Wednesday, October 5, 2011

Vacuum Tube Hacks

Hi all,

Here's a collection of mini-hacks I've been collecting for a while. The theme: vacuum tubes.


Q: Alec, why are vacuum tubes awesome?
A: Get out. I refuse to answer stupid questions.

Exhibit 1: Vacuum Tube Nightlight


This is a pretty simple one. Vacuum tubes are basically light bulbs with a bunch of extra junk inside; they aren't designed to throw light but they do glow nicely. If you drive them at a higher voltage than they're designed for, they'll glow more brightly.

This is a 6V tube, driven at 12V, mounted directly to a slightly modified wall wart (read: warranty brutally voided with a drill). A little cosmetic work, an Automatic Turquoise International logo, and it's a handy night light.

Exhibit 2: Vacuum Tube Candle

Similar, but different.


The esthetics of this particular tube came out really nicely -- a flame-like glow with a low light.

Exhibit 3: Vacuum Tube Memory Key

This one is kind of a technological joke, accomplished thanks to the gentle application of a Dremel diamond cut-off blade and some dead-bug magic.


This is a working USB memory key mounted inside a vacuum tube like a ship in a bottle. If you take the plastic shell off a USB memory key you'll see a little sliver of circuit board with a few semiconductors mounted on it -- that's what I mounted inside the tube.

A semiconductor like a flash memory is basically a tremendous number of switching elements -- transistors -- packed into a tiny space at incredible density. Before semiconductors were invented, vacuum tubes were their predecessors. This is why the first computers were so enormous and power-hungry. Hence the joke: packing millions of switches inside the carcass of one. And I kind of thought the internals looked similar too.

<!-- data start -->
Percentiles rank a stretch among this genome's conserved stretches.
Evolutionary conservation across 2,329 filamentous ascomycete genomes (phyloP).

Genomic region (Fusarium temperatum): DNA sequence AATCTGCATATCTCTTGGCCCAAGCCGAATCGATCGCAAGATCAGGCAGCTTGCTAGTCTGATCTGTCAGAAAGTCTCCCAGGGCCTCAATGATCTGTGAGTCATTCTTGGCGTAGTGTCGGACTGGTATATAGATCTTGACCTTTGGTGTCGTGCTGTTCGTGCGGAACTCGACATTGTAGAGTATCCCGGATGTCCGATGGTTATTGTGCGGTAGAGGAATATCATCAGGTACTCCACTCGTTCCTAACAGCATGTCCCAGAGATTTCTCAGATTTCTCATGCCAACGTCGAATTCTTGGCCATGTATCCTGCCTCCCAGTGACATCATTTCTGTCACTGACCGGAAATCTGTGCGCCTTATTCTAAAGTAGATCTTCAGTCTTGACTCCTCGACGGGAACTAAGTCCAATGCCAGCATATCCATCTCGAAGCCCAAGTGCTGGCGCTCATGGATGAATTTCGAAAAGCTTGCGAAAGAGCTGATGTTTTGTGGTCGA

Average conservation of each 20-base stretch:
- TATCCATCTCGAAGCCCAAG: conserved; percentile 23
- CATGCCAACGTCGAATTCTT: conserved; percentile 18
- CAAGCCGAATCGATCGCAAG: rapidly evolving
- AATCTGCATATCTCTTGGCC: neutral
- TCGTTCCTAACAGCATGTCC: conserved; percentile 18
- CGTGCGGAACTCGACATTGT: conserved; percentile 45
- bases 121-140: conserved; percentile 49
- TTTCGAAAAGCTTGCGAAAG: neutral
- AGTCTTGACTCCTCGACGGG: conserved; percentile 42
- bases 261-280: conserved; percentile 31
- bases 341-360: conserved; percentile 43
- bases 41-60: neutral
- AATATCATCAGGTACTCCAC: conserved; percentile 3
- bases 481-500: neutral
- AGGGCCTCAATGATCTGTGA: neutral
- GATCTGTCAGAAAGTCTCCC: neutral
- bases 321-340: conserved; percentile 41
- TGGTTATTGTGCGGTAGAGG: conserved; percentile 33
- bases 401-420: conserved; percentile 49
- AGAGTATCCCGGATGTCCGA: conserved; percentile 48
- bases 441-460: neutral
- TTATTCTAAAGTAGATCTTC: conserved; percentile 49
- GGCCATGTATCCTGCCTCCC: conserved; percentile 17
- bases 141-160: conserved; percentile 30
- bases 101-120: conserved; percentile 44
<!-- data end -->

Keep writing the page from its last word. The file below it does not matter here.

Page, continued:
Not pictured: the USB jack at the other end. (I mounted it onto a hobbyist-style wood block, but can't find a photo of that at the moment.)

6 comments:

  1. Nice job!

    I have a few of these about as well, including some very old tubes lit up at my desk at work. An old 200W radio transmitter tube lights up my desk at home when I dare plug it in. It draws 6A of filament current.

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  2. Yikes, 6A -- I hope that's not at 120V...! I'll bet it's a decent space heater.

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  3. I forgot to mention -- thanks to Free Geek for the wall warts and USB hardware.

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  4. by the way is there anything free about free geek?

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  5. EagleTeamExtreme -- see my comment just above yours.

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  6. You should make a "steampunk Nixie Clock" with old tubes as part of the driver circuitry.

    Old tubes are nice for this, because they often glow blue when energised.
    With a simple UV filter this actually shows all the electron patterns within the tube, mere pictures do not do it justice.

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